Thomas A. Alspaugh

UML currently defines these 13 kinds of diagrams:

  1. Use Case
  2. Activity
  3. Class
  4. Object (made formal in UML 2.0)
  5. Sequence
  6. Communication (was Collaboration in UML 1.x)
  7. Timing (new in UML 2.0)
  8. Interaction Overview (new in UML 2.0)
  9. Composite Structure (new in UML 2.0)
  10. Component (takes on a new meaning in UML 2.0)
  11. Package (new in UML 2.0)
  12. State Machine (predates UML, developed in 1980s by Harel)
  13. Deployment

In addition to the diagrams, it is customary to write each use case in text, sometimes called the Use Case Description. The descriptions are typically in tabular form, but there is no standard form for them.

It is not necessary or desirable to use all the kinds for every project;  most projects will need few of them, and the simpler the project the fewer needed. They should be considered as tools in the toolbox, to be used when needed and left in the box otherwise.

UML note

Figure 1. Notes

All the diagrams may be annotated with notes. A note may be connected to a specific element of a diagram using a dashed line.

Use Case Diagram

UC nodes

Figure 2. Use Case Diagram nodes

A Use Case Diagram presents:

UC edges

Figure 3. Use Case Diagram edges

An actor is labelled with its name under the stick figure, and a use case is labelled with its name in the oval. The relations include:

UC system boundary

Figure 4. Use Case Diagram system boundary

The use cases may be enclosed within a rectangular system boundary if desired, labelled by the name of the system.

Use Case Description (textual)

The form for Use Case Descriptions is not defined by OMG.

A typical use case description includes:

Steps in the use case are typically numbered. The numbering of alternative steps is usually intended to indicate where these steps fit in with the main flow, what steps if any are replaced, and where each flow terminates;  these numbering schemes are often a source of misunderstanding.

Here is a use case from a project in industry:

UC-02: Add / Edit / Clone / Delete Channel
Summary User creates, modifies, or deletes a channel.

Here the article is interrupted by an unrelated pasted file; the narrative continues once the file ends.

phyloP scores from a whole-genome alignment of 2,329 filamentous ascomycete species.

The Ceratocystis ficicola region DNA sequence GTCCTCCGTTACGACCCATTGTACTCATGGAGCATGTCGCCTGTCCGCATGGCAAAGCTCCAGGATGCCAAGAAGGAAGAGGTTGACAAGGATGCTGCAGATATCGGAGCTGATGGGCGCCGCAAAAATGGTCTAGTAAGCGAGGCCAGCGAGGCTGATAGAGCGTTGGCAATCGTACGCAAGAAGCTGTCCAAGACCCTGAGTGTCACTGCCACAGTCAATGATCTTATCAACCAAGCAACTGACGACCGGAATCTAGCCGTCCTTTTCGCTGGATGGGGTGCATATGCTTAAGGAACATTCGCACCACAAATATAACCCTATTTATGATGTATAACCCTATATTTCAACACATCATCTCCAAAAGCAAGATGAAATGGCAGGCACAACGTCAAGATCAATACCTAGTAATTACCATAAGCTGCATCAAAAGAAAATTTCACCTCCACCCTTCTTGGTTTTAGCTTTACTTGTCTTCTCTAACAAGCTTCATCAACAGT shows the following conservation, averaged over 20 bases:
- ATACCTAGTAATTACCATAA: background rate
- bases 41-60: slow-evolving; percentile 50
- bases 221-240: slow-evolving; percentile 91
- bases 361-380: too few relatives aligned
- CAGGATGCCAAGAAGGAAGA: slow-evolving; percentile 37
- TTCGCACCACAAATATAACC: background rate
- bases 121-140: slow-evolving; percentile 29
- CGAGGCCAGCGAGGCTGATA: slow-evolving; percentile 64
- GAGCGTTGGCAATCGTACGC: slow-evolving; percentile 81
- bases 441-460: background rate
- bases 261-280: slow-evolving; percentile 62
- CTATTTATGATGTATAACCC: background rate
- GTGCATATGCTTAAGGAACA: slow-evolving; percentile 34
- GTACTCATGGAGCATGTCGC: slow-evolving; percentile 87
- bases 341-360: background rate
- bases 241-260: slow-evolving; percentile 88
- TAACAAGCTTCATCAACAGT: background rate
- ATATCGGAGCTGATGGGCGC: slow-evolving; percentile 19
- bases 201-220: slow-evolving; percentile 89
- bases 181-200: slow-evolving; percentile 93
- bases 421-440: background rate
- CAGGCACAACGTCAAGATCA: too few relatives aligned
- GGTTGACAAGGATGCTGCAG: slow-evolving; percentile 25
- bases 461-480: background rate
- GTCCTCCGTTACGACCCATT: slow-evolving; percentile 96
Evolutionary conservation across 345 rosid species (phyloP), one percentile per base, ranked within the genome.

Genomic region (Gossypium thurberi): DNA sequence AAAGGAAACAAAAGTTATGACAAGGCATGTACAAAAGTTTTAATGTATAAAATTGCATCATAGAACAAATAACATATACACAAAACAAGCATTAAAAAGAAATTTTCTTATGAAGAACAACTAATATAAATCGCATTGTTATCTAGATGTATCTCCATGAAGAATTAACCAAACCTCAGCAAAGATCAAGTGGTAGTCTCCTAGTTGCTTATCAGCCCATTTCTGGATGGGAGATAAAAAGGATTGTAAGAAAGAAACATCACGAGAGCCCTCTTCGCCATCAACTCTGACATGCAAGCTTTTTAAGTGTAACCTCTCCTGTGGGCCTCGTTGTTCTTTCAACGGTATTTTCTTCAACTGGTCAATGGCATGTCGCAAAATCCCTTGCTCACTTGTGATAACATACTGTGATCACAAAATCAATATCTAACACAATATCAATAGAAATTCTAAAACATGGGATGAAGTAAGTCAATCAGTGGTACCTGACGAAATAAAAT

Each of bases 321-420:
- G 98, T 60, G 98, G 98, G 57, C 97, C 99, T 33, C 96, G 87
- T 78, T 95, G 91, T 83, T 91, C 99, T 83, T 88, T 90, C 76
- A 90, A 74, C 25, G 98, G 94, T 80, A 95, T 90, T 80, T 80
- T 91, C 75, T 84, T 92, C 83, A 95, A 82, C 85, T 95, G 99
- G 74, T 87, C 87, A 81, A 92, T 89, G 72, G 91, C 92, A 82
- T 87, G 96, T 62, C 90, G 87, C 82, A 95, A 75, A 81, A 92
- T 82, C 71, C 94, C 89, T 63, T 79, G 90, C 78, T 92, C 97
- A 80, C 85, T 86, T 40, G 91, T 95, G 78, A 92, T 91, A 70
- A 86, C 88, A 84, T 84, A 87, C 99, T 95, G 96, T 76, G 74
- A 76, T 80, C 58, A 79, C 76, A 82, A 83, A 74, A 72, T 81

Priority Essential
User Frequency Frequent
Direct Actors Mirth user
Main Success Scenario
1) User selects "Channels" page
2) System fetches and displays channel list
3) User selects between options (Add / Edit / Clone / Delete Channel)
4a) If delete, skip to last step
4b) System loads Channel Configuration page
5) User chooses a channel name, and selects endpoints, filters, and transformations, with a specific order
6) User submits selections
7) System updates Configuration Manager
Alternate Scenario Extension
5) User realizes he/she is missing a component and exits Channel Configuration page
6) System saves the entered information
7) User submits the components (other use cases) and returns to [sic]
8) User returns to Channel Configuration page
9) Sy[s]tem displays saved information
10) Process is at step 5 of MSS
Exception Scenario Extension
7) System updates Configuration Manager
8) Configuration Manager refuses the channel
9) System informs user of error

Activity Diagram

Remainder of page is under construction …

Class Diagram

Object Diagram

Sequence Diagram

Communication Diagram

Timing Diagram

Interaction Overview Diagram

Composite Structure Diagram

Component Diagram

Package Diagram

State Machine Diagram

Deployment Diagram


OMG Unified Modeling Language (OMG UML) Superstructure (version 2.3). Technical Report. Object Management Group, Framingham, MA. May 2010.

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